In a joint statement, China and the United States announced their commitment to end domestic commercial ivory sales.
The two countries will cooperate in “joint training, technical exchanges, information sharing, and public education on combating wildlife trafficking, and enhance international law enforcement cooperation in this field,” according to the statement.
This announcement marks Chinese President Xi Jinping’s first public commitment to end ivory sales in China.
On Friday, September 25, Chinese President Xi Jinping and U.S. President Barack Obama pledged to end commercial ivory sales in their countries.
In a joint statement, China and the United States announced their commitment to enact “nearly complete bans on ivory import and export, including significant and timely restrictions on the import of ivory as hunting trophies, and to take significant and timely steps to halt the domestic commercial trade of ivory.”
The two presidents also announced their decision to cooperate in “joint training, technical exchanges, information sharing, and public education on combating wildlife trafficking, and enhance international law enforcement cooperation in this field.”
“Two of the most powerful Heads of State want an end to all ivory trade,” Cristián Samper, President and CEO of the Wildlife Conservation Society, said in a statement. “That’s only good news for elephants, and we call upon all governments to follow suit.”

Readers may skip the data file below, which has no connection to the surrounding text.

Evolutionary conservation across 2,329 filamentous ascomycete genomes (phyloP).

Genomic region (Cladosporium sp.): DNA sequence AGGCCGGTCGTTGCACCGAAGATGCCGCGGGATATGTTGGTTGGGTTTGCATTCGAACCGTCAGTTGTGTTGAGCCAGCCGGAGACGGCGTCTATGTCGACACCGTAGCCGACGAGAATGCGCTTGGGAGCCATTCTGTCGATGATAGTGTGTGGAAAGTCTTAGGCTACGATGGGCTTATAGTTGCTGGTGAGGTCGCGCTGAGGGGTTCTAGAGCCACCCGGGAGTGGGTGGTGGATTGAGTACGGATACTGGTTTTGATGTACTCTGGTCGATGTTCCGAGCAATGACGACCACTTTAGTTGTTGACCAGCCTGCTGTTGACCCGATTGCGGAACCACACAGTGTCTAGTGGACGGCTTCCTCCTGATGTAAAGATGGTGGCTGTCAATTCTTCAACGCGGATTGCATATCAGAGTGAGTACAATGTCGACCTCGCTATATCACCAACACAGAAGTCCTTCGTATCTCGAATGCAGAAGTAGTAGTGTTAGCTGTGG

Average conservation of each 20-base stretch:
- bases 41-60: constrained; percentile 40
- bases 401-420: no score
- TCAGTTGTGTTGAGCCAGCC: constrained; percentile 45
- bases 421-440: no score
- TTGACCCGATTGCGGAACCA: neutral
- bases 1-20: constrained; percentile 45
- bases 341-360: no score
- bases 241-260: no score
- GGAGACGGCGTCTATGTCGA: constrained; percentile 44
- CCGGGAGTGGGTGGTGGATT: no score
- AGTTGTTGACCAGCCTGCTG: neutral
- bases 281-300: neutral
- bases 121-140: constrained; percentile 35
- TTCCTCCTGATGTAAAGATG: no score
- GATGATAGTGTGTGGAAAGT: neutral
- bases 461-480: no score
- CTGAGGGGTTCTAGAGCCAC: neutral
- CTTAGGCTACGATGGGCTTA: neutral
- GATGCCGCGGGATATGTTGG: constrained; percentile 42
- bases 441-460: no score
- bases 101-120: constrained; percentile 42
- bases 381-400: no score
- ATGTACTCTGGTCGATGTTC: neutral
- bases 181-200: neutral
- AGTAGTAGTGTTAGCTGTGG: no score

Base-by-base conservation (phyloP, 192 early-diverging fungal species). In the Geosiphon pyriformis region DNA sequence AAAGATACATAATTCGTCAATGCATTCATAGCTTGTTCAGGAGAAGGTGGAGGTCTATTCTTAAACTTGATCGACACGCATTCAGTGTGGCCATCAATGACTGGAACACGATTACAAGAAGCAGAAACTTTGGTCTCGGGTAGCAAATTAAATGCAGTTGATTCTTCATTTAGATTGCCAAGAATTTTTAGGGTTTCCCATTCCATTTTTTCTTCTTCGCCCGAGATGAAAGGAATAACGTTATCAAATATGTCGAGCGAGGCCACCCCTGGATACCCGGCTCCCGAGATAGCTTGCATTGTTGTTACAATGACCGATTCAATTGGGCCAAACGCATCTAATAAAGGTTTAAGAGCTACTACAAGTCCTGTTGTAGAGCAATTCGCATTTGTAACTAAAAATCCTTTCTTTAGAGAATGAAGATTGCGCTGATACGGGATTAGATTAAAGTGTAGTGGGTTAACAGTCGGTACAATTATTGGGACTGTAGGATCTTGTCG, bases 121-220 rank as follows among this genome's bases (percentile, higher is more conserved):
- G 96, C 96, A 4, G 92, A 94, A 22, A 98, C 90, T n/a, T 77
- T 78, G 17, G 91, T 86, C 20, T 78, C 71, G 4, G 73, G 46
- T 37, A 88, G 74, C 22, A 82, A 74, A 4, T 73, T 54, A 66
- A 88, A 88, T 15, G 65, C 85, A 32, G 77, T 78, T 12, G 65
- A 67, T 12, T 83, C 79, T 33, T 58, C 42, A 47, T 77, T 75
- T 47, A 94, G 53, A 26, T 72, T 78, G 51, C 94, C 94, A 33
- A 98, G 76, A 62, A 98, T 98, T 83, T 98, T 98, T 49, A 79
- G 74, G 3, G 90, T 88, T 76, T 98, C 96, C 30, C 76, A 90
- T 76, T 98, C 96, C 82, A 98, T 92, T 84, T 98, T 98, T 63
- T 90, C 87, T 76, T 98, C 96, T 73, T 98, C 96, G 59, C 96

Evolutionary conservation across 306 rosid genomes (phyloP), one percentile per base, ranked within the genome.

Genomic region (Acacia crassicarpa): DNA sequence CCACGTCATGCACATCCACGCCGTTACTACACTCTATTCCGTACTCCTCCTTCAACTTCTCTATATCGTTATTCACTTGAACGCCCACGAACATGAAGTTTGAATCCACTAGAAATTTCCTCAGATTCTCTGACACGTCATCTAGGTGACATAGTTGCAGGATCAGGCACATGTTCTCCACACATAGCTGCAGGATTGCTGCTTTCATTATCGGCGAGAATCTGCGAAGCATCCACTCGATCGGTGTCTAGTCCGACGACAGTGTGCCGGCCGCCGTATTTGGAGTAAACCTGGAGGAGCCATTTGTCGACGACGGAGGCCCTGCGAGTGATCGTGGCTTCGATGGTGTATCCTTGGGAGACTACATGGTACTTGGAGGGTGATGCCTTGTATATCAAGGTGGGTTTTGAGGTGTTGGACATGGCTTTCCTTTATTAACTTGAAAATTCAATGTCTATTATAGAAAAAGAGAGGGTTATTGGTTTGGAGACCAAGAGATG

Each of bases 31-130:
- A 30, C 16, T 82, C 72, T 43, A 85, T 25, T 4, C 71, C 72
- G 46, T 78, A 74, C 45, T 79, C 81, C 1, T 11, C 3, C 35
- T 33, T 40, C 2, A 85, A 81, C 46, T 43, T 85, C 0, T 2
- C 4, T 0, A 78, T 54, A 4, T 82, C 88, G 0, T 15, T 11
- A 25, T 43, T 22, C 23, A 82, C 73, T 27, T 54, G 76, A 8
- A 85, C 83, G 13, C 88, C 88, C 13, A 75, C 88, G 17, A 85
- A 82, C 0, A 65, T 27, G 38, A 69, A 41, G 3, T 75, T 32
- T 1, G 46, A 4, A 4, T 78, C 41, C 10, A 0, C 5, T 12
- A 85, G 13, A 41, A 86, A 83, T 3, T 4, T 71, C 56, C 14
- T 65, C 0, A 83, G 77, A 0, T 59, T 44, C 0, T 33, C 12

China is home to the world’s biggest market for poached ivory. In May this year, the country decided to phase out its domestic ivory markets, and Friday’s announcement marks Chinese President Xi Jinping’s first public commitment to end ivory sales in China, according to a statement released by Wildlife Aid.
“Today China has slammed the door in the face of all those who are profiting from the slaughter of elephants,” Azzedine Downes, CEO of the International Fund for Animal Welfare (IFAW), said in a statement released by the IFAW. “As the world’s largest market for legal and illegal ivory, this ban will save the lives of tens of thousands of elephants.”
U.S. is the second biggest consumer of ivory. In February last year, the Obama administration announced a new strategy to fight illegal wildlife trafficking.
Friday’s joint statement by the two countries has elevated the crisis of wildlife trafficking “into the diplomatic discourse among the world’s most important global political leaders,” according to the Humane Society of the United States.
Poaching for ivory has decimated African elephant populations. A 2014 study found that poachers killed about 100,000 African elephants in just three years, between 2010 and 2012. According to the United Nations, around 100 African elephants are slaughtered every day for their tusks.
Such rampant elephant poaching, driven by highly organized crime rings, continues to drive the domestic sales of ivory in countries like Hong Kong, China, Thailand, Vietnam and the U.S.
“Even with today’s announcement, it is vital for the world community to stay vigilant in range states by improving protection of wild elephants and dismantling the criminal networks that are driving the trafficking,” Samper of WCS said in the statement. “We must keep emphasizing a comprehensive strategy to stop the killing of elephants, and stop the trafficking and demand for ivory.”